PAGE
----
As general secretary of his party, Bijan Djir-Sarai can be deployed in all positions. On Friday morning we had to switch from defense to attack – and back. Unresolved questions are piling up more and more in the traffic light coalition. Fast switching and a flexible playground are required. The FDP man therefore offensively rejected the suggestion to introduce an excess profit tax in the ARD morning magazine.
This burden of higher corporate profits in troubled times – a crisis profiteer tax – displeases the Free Democrats. But many of the SPD and Greens like it. Djir-Sarai therefore warned that such a levy would “massively damage” the business location. Investments would be canceled, jobs would be endangered.
Finance Minister Christian Lindner had previously revealed in a lengthy statement on Twitter that the FDP is actually in acute defensive mode. The FDP boss fears “that this measure will do us all more harm than good”. The excess profit tax is “arbitrary and ruins confidence in our tax system”. Apart from the fact that there are no oil companies (the preferred target of tax advocates) based in Germany. Which is true on the one hand, the giants of the industry are based in the USA, Great Britain, France and Italy. On the other hand, they have subsidiaries here, and they also make profits.
Shortly before Djir-Sarai, Saskia Esken was also on the morning show. The SPD boss is the opposite pole in the debate, together with the Greens, who brought up the idea of skimming off high profits in the crisis months ago. For Esken, the excess profit tax is an issue of justice. It’s about companies that make excessive profits without their own performance and innovation, “i.e. profit from the crisis,” she said. The state should use this to relieve the burden on citizens and small businesses.
Esken won’t give up. The fact that a government spokesman said at the beginning of the week that “from the Chancellor’s point of view there is currently no provision for an excess profit tax” seems to have lost much of its weight within a few days.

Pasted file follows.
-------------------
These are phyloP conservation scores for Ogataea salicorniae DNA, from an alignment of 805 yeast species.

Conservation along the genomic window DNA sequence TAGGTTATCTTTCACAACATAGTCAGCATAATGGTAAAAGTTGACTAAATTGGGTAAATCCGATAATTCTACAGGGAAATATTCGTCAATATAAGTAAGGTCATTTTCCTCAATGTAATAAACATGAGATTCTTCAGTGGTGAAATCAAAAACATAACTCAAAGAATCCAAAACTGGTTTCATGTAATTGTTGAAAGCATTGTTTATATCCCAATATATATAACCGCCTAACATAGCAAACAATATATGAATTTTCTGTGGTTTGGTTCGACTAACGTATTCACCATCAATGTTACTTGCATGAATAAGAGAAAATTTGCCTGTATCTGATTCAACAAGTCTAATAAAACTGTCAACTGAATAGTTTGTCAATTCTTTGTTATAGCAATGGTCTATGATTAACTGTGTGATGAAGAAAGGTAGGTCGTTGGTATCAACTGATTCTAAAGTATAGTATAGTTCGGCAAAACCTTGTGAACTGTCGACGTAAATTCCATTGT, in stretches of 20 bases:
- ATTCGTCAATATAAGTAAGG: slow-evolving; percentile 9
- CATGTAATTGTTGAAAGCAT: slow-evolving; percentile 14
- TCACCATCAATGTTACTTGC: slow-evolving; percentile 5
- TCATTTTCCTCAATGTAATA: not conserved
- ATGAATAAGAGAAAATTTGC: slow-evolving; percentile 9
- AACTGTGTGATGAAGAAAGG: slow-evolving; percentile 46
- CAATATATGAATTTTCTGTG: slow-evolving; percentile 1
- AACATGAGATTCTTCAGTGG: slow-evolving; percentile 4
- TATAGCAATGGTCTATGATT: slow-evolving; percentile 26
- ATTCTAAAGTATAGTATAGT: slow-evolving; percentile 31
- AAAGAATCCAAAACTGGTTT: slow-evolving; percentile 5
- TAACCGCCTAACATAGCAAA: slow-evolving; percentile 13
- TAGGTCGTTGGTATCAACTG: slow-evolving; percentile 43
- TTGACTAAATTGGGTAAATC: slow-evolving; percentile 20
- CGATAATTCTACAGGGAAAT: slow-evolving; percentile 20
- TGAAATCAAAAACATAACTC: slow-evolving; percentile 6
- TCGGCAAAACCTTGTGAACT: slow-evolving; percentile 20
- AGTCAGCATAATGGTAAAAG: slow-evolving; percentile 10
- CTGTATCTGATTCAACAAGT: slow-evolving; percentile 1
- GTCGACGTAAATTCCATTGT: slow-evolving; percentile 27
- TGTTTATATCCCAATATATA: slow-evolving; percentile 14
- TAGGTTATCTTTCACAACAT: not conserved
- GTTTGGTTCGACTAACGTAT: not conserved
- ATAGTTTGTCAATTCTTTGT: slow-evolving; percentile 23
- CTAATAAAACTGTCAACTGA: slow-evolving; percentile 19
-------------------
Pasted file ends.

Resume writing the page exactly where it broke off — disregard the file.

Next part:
Lindner and Esken are also at odds on another topic. It is about adjusting the income tax rate to inflation, also known under the motto “reduction of the cold progression”. This, in turn, is a question of justice for the FDP. She wants to take the loss of purchasing power caused by price increases into account as much as possible when assessing taxes. It’s the big relief project for the “hard-working middle,” as Djir-Sarai puts it. According to information from the Tagesspiegel, Lindner wants to make suggestions as early as next week, in the form of key points.
Esken recently countered that low earners would hardly be reached because they paid little or no income tax. It is true that workers with middle incomes would be relieved. “But the highest earners who do not need our support benefit the most,” she told the German Press Agency. However, since inflation compensation is provided for by law, the coalition cannot avoid it. The amount could of course still be disputed.
Lindner is therefore likely to include a fairness component in his proposals, for example by ensuring that particularly high incomes benefit less or not at all from the inflation adjustment. It is unclear what role the excess profit tax will play in the larger relief package that the traffic light wants to launch in the fall. After all, it would also have an advantage from the point of view of the finance minister: it would bring in income that would at least somewhat reduce the minus due to inflation compensation in income tax.
In view of the accumulation of points of contention – in addition to tax issues, these are about the gas levy, citizen income, third relief package, continuation of the nine-euro ticket – there are some indications that a meeting of the coalition committee is approaching. The last was at the end of June – the leaders of the SPD, Greens and FDP went into the summer break without any agreements. This was then filled with a variety of demands and announcements from all sides.